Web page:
[ Parent ]

true (1.00 / 1) (#720)
by Rahaan on Sun Apr 07, 2002 at 12:19:08 AM EST

I would understand if the people searching her had considered it arrogant, but it didn't seem like they did.

Ken, on the other hand, has the ability to look at it in hindsight and realize what she meant - not take some flamebaity jab at America in general


you know, jake.. i've noticed that, since the tacos started coming, the mail doesn't so much come as often, or even at all
[ Parent ]

Bloody Easter (3.26 / 15) (#14)
by CheSera on Tue Apr 02, 2002 at 08:37:14 PM EST

I've long held mixed feelings towards the middle east conflict. Its difficult to support people who would send their own men and boys into civilan locations to blow themselves up. But its against my nature to support a powerful military government that imposes its control over a much weaker group of native inhabitants. That, and I seriously doubt the moral justification of taking the land away from the Palestinians.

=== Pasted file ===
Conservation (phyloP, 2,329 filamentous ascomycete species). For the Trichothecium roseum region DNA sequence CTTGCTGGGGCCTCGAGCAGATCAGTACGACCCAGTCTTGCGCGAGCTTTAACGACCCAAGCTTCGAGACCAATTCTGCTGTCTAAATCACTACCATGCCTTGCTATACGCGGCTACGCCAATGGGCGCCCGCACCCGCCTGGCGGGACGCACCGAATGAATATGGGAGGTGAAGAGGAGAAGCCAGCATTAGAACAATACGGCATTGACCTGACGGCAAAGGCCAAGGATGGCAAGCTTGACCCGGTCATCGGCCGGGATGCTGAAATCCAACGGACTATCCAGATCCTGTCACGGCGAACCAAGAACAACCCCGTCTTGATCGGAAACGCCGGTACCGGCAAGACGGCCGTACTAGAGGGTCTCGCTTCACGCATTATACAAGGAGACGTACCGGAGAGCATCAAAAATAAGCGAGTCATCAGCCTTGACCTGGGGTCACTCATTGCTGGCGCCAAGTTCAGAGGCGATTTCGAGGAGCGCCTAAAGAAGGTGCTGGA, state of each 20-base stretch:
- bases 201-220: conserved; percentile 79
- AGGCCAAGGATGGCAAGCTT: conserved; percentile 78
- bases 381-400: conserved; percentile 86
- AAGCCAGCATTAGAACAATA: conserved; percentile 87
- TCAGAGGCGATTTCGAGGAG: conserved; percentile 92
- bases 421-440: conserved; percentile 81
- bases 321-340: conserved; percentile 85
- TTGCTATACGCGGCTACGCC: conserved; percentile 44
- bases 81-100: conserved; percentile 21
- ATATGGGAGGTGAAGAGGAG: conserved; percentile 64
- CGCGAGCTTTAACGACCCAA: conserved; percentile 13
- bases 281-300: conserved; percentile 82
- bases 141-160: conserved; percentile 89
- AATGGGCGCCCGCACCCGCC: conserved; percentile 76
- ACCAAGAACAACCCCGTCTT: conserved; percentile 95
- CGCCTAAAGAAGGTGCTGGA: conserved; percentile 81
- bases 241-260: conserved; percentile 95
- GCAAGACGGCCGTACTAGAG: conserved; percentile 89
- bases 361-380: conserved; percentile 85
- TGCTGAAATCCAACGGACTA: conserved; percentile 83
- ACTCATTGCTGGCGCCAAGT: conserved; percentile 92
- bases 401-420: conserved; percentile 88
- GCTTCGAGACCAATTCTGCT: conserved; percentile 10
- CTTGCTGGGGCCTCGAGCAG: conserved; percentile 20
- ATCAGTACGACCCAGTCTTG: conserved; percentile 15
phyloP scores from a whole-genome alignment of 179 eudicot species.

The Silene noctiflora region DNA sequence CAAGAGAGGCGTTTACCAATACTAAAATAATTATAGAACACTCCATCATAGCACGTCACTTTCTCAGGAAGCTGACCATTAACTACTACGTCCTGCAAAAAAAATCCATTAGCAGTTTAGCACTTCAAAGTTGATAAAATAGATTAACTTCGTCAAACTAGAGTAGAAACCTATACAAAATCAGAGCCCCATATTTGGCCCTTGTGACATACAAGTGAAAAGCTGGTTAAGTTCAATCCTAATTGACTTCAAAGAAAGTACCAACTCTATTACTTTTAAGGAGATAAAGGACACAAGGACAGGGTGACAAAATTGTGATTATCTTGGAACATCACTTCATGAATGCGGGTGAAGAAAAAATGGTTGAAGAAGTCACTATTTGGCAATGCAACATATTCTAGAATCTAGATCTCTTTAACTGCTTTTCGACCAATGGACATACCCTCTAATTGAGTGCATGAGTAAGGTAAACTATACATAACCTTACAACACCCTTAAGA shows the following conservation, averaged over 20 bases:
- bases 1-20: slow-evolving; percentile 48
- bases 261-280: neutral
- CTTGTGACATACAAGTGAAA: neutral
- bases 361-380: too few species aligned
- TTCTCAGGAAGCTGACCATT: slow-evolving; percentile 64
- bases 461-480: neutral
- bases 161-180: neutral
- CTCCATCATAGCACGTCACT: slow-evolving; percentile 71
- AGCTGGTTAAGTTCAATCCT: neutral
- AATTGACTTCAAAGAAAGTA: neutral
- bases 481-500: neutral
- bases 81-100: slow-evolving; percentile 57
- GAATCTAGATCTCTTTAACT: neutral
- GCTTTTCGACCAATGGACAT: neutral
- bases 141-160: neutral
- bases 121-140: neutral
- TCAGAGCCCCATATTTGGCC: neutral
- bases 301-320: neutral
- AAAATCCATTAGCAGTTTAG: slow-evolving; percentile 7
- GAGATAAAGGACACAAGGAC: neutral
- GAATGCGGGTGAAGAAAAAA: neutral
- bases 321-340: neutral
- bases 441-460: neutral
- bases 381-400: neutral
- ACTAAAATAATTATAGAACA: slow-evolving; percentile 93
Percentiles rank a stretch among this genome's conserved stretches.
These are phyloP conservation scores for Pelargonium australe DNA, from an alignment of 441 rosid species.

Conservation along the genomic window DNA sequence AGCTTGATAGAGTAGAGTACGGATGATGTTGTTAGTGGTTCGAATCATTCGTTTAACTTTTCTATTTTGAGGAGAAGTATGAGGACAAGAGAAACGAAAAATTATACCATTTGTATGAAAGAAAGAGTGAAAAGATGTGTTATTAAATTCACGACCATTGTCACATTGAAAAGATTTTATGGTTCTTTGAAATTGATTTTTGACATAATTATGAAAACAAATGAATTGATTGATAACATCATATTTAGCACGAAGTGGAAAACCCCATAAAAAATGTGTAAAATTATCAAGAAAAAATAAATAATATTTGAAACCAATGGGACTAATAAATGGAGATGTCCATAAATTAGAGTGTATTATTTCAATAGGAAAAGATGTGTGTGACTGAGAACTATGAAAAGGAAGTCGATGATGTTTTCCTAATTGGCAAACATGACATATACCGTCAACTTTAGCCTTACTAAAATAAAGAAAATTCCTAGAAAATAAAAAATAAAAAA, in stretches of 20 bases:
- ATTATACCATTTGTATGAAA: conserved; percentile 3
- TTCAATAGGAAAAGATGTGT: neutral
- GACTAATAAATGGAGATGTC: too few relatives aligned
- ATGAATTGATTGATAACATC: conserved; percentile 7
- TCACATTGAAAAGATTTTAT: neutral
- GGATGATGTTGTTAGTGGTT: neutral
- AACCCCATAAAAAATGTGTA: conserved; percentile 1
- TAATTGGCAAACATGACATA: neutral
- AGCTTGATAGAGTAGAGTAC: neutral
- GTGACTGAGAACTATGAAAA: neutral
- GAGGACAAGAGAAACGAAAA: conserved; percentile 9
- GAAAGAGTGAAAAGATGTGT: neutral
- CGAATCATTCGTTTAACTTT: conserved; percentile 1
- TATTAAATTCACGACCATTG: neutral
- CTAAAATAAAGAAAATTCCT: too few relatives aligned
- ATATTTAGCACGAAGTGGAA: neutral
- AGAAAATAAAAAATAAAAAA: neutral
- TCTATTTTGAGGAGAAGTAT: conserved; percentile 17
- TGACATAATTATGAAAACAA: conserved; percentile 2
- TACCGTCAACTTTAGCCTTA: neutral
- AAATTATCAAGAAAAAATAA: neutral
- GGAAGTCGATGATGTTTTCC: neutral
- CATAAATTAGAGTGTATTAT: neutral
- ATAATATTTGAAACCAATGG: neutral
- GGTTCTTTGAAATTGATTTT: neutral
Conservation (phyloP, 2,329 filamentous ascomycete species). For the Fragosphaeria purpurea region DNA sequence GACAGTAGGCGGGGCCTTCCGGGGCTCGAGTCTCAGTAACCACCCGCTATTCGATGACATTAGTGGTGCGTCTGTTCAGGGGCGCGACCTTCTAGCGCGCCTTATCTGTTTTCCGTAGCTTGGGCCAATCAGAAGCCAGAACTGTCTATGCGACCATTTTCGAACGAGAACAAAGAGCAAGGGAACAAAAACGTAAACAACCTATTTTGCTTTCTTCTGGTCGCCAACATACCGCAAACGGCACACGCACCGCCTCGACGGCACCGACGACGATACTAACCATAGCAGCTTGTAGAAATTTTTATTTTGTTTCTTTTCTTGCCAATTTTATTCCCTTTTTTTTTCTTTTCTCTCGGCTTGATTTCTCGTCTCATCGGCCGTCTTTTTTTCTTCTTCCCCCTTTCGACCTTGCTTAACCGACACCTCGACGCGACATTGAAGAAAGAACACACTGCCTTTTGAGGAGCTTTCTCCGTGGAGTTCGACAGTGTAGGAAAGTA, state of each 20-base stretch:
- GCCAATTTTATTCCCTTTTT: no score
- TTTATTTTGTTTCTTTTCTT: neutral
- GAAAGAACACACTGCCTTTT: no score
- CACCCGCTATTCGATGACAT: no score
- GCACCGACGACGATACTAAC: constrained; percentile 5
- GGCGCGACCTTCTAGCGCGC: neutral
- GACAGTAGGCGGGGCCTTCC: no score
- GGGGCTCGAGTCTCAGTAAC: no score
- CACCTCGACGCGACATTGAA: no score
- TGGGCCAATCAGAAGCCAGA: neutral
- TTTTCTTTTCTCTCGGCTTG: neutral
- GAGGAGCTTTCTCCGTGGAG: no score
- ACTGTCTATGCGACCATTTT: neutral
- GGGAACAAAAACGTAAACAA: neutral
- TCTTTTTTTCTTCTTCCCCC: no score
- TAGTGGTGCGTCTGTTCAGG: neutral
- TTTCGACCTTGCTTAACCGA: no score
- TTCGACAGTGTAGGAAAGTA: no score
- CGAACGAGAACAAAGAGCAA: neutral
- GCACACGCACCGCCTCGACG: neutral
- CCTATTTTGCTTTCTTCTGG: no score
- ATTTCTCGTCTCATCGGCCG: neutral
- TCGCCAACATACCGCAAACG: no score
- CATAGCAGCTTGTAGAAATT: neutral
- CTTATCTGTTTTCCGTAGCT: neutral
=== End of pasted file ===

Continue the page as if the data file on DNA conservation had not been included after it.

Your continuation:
I don't know if there can be peace in the middle east. There doesn't seem to be any room for negoation. Both sides want one thing. Land. Wars over land have historically bloody, and usually end with one side eliminated or under complete control of the other. The religious element adds an explosive fuel to the already devestating mix. The US has supported Isreal consistently, and I expect that it will continue to do so. However I cannot really believe that they consider the Isrealies to be blameless in the current situation. By going after Arafat they encourage the kind of irrational violent reaction that spurred their invasion.